Washington DC: It seems like the largest continent on Earth is running out of water as a new study has revealed that economic and population growth on top of climate change could put a big swath of Asia at a "high risk of severe water stress" by the year 2050.
The study by MIT scientists deploys detailed modeling to produce what the researchers believe is a full range of scenarios involving water availability and use in the future.
Having run a large number of simulations of future scenarios, the researchers find that the median amounts of projected growth and climate change in the next 35 years in Asia would lead to about 1 billion more people becoming "water-stressed" compared to today.
And while climate change is expected to have serious effects on the water supply in many parts of the world, the study underscores the extent to which industrial expansion and population growth may by themselves exacerbate water-access problems.
Co-author Adam Schlosser "It's not just a climate change issue. We simply cannot ignore that economic and population growth in society can have a very strong influence on our demand for resources and how we manage them. And climate, on top of that, can lead to substantial magnifications to those stresses."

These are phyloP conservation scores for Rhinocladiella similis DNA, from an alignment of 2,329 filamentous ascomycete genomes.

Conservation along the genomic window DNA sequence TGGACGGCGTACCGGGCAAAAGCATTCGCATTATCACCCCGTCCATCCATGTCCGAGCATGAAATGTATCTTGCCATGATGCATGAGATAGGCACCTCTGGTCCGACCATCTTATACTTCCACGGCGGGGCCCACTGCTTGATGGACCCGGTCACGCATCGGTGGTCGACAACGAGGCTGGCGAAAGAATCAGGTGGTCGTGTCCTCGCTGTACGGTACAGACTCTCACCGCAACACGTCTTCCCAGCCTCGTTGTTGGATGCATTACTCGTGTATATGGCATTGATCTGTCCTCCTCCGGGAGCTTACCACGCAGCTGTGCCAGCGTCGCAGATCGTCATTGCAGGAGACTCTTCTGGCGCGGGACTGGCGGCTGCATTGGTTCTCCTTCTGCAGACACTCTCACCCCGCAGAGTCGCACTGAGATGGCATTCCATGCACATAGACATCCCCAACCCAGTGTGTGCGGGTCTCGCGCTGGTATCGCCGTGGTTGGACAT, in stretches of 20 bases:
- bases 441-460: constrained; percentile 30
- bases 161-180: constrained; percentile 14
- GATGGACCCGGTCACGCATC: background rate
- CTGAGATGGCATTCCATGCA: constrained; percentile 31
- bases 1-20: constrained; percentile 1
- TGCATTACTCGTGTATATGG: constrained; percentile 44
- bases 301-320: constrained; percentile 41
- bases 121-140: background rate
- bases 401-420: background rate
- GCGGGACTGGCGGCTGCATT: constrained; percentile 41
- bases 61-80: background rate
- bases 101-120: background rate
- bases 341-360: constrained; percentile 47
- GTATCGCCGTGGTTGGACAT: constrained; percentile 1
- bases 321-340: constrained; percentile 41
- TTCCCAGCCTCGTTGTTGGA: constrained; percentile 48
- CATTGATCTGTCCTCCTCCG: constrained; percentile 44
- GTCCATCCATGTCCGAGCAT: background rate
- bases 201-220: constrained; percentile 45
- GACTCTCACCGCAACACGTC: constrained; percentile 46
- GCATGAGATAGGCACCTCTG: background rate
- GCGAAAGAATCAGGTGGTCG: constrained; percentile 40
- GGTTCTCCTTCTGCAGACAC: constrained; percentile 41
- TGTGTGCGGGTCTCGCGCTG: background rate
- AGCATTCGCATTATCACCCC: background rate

Lead author is Charles Fant said that for China, it looks like industrial growth has the greatest impact as people get wealthier. In India, population growth has a huge effect. It varies by region.
The researchers also emphasize that evaluating the future of any area's water supply is not as simple as adding the effects of economic growth and climate change, and it depends on the networked water supply into and out of that area. The model uses a network of water basins and as Schlosser notes, "What happens upstream affects downstream basins." If climate change lowers the amount of rainfall near upstream basins while the population grows everywhere, then basins farther away from the initial water shortage would be affected more acutely.
"The emphasis in this work was to consider the whole range of plausible outcomes," Schlosser says. "We consider this an important step in our ability to identify the sources of changing risk and large-scale solutions to risk reduction."
The study appears in PLOS ONE.